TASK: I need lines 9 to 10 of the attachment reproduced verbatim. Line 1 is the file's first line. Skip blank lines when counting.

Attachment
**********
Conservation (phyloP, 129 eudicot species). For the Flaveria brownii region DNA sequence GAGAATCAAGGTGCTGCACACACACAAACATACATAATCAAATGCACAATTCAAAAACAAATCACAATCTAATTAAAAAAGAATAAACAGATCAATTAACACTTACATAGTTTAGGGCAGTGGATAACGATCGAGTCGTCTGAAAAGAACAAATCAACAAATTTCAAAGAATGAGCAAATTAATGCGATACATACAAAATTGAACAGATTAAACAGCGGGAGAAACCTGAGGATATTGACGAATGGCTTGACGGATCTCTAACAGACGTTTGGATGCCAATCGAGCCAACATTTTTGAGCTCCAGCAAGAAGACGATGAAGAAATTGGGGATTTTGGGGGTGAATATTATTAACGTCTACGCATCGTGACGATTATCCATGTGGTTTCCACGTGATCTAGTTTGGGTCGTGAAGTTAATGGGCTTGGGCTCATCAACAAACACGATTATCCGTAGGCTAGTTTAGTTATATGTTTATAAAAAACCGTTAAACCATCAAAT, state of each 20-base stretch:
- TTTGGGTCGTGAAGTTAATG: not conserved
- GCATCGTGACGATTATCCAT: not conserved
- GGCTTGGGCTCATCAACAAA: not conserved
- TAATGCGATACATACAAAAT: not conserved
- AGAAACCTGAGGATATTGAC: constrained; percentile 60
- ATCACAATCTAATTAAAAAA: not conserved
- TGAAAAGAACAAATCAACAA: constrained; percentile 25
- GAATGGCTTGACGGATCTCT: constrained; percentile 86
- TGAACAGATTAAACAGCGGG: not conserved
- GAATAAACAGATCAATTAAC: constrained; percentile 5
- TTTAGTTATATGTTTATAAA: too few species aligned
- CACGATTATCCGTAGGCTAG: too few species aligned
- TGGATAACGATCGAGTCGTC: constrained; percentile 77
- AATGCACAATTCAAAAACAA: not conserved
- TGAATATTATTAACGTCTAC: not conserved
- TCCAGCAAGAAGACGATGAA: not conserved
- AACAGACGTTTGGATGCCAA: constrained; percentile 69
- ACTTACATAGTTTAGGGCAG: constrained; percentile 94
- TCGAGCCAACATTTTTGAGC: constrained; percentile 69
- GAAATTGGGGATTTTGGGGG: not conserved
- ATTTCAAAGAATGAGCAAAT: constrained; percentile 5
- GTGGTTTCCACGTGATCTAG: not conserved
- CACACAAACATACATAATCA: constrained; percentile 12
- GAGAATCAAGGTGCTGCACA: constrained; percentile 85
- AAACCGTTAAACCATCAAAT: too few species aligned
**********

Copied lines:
- GAATGGCTTGACGGATCTCT: constrained; percentile 86
- TGAACAGATTAAACAGCGGG: not conserved